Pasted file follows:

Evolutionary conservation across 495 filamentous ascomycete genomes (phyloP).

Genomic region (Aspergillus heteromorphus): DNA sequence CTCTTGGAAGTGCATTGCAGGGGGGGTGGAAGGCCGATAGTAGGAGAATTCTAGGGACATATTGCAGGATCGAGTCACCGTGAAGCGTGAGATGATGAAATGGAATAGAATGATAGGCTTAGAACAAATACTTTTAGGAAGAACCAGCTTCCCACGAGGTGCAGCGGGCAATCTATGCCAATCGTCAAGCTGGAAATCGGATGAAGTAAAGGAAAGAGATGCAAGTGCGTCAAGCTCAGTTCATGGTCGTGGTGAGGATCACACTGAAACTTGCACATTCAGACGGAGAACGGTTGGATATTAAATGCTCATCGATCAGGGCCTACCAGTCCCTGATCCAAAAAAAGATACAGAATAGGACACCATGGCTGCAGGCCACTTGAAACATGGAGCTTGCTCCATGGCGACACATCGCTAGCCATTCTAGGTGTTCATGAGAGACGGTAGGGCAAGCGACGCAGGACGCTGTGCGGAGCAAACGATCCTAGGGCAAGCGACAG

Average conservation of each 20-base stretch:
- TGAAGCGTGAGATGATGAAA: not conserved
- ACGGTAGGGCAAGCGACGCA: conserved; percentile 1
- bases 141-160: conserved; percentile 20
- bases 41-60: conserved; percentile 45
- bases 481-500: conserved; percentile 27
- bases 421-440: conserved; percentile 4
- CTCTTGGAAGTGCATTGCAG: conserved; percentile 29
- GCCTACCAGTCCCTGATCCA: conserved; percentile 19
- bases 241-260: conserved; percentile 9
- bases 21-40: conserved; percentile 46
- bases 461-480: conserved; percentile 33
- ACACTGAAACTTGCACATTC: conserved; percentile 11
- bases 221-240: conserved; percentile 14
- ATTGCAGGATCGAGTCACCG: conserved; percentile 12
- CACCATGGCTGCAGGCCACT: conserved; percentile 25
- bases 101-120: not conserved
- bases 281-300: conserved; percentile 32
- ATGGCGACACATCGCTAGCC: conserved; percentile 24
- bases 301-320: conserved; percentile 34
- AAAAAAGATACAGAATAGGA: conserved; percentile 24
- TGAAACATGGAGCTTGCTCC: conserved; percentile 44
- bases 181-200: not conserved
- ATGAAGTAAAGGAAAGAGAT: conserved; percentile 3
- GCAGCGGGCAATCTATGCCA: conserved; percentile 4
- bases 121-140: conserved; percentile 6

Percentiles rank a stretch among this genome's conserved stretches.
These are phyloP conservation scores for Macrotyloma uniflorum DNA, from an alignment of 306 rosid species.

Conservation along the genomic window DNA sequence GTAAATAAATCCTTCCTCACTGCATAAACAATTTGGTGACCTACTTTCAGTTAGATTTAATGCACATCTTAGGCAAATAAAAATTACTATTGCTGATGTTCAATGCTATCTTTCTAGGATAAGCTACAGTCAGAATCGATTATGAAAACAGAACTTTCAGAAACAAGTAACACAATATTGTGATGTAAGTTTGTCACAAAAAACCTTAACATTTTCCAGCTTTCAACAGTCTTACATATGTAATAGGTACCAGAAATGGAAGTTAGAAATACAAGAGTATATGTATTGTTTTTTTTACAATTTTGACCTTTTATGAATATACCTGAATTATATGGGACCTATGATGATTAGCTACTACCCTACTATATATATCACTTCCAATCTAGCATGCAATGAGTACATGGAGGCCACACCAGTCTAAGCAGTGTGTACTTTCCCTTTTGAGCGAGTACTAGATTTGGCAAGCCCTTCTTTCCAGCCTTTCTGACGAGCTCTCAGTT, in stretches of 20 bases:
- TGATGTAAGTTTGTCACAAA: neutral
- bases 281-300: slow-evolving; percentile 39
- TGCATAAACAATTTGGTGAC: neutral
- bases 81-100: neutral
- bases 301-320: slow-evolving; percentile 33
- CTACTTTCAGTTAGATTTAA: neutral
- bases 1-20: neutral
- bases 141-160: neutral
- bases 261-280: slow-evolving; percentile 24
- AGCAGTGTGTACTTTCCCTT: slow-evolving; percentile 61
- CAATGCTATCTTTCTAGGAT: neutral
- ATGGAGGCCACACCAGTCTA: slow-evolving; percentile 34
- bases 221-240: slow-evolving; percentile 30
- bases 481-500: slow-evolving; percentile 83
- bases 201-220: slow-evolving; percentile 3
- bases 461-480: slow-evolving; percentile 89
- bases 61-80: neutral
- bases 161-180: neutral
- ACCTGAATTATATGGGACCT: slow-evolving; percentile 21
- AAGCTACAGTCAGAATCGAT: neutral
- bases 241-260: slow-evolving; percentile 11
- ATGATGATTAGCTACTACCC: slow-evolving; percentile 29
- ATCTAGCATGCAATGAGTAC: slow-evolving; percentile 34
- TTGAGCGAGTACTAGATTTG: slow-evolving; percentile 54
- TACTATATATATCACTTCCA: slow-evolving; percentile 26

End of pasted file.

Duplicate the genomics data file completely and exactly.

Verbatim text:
Evolutionary conservation across 495 filamentous ascomycete genomes (phyloP).

Genomic region (Aspergillus heteromorphus): DNA sequence CTCTTGGAAGTGCATTGCAGGGGGGGTGGAAGGCCGATAGTAGGAGAATTCTAGGGACATATTGCAGGATCGAGTCACCGTGAAGCGTGAGATGATGAAATGGAATAGAATGATAGGCTTAGAACAAATACTTTTAGGAAGAACCAGCTTCCCACGAGGTGCAGCGGGCAATCTATGCCAATCGTCAAGCTGGAAATCGGATGAAGTAAAGGAAAGAGATGCAAGTGCGTCAAGCTCAGTTCATGGTCGTGGTGAGGATCACACTGAAACTTGCACATTCAGACGGAGAACGGTTGGATATTAAATGCTCATCGATCAGGGCCTACCAGTCCCTGATCCAAAAAAAGATACAGAATAGGACACCATGGCTGCAGGCCACTTGAAACATGGAGCTTGCTCCATGGCGACACATCGCTAGCCATTCTAGGTGTTCATGAGAGACGGTAGGGCAAGCGACGCAGGACGCTGTGCGGAGCAAACGATCCTAGGGCAAGCGACAG

Average conservation of each 20-base stretch:
- TGAAGCGTGAGATGATGAAA: not conserved
- ACGGTAGGGCAAGCGACGCA: conserved; percentile 1
- bases 141-160: conserved; percentile 20
- bases 41-60: conserved; percentile 45
- bases 481-500: conserved; percentile 27
- bases 421-440: conserved; percentile 4
- CTCTTGGAAGTGCATTGCAG: conserved; percentile 29
- GCCTACCAGTCCCTGATCCA: conserved; percentile 19
- bases 241-260: conserved; percentile 9
- bases 21-40: conserved; percentile 46
- bases 461-480: conserved; percentile 33
- ACACTGAAACTTGCACATTC: conserved; percentile 11
- bases 221-240: conserved; percentile 14
- ATTGCAGGATCGAGTCACCG: conserved; percentile 12
- CACCATGGCTGCAGGCCACT: conserved; percentile 25
- bases 101-120: not conserved
- bases 281-300: conserved; percentile 32
- ATGGCGACACATCGCTAGCC: conserved; percentile 24
- bases 301-320: conserved; percentile 34
- AAAAAAGATACAGAATAGGA: conserved; percentile 24
- TGAAACATGGAGCTTGCTCC: conserved; percentile 44
- bases 181-200: not conserved
- ATGAAGTAAAGGAAAGAGAT: conserved; percentile 3
- GCAGCGGGCAATCTATGCCA: conserved; percentile 4
- bases 121-140: conserved; percentile 6

Percentiles rank a stretch among this genome's conserved stretches.
These are phyloP conservation scores for Macrotyloma uniflorum DNA, from an alignment of 306 rosid species.

Conservation along the genomic window DNA sequence GTAAATAAATCCTTCCTCACTGCATAAACAATTTGGTGACCTACTTTCAGTTAGATTTAATGCACATCTTAGGCAAATAAAAATTACTATTGCTGATGTTCAATGCTATCTTTCTAGGATAAGCTACAGTCAGAATCGATTATGAAAACAGAACTTTCAGAAACAAGTAACACAATATTGTGATGTAAGTTTGTCACAAAAAACCTTAACATTTTCCAGCTTTCAACAGTCTTACATATGTAATAGGTACCAGAAATGGAAGTTAGAAATACAAGAGTATATGTATTGTTTTTTTTACAATTTTGACCTTTTATGAATATACCTGAATTATATGGGACCTATGATGATTAGCTACTACCCTACTATATATATCACTTCCAATCTAGCATGCAATGAGTACATGGAGGCCACACCAGTCTAAGCAGTGTGTACTTTCCCTTTTGAGCGAGTACTAGATTTGGCAAGCCCTTCTTTCCAGCCTTTCTGACGAGCTCTCAGTT, in stretches of 20 bases:
- TGATGTAAGTTTGTCACAAA: neutral
- bases 281-300: slow-evolving; percentile 39
- TGCATAAACAATTTGGTGAC: neutral
- bases 81-100: neutral
- bases 301-320: slow-evolving; percentile 33
- CTACTTTCAGTTAGATTTAA: neutral
- bases 1-20: neutral
- bases 141-160: neutral
- bases 261-280: slow-evolving; percentile 24
- AGCAGTGTGTACTTTCCCTT: slow-evolving; percentile 61
- CAATGCTATCTTTCTAGGAT: neutral
- ATGGAGGCCACACCAGTCTA: slow-evolving; percentile 34
- bases 221-240: slow-evolving; percentile 30
- bases 481-500: slow-evolving; percentile 83
- bases 201-220: slow-evolving; percentile 3
- bases 461-480: slow-evolving; percentile 89
- bases 61-80: neutral
- bases 161-180: neutral
- ACCTGAATTATATGGGACCT: slow-evolving; percentile 21
- AAGCTACAGTCAGAATCGAT: neutral
- bases 241-260: slow-evolving; percentile 11
- ATGATGATTAGCTACTACCC: slow-evolving; percentile 29
- ATCTAGCATGCAATGAGTAC: slow-evolving; percentile 34
- TTGAGCGAGTACTAGATTTG: slow-evolving; percentile 54
- TACTATATATATCACTTCCA: slow-evolving; percentile 26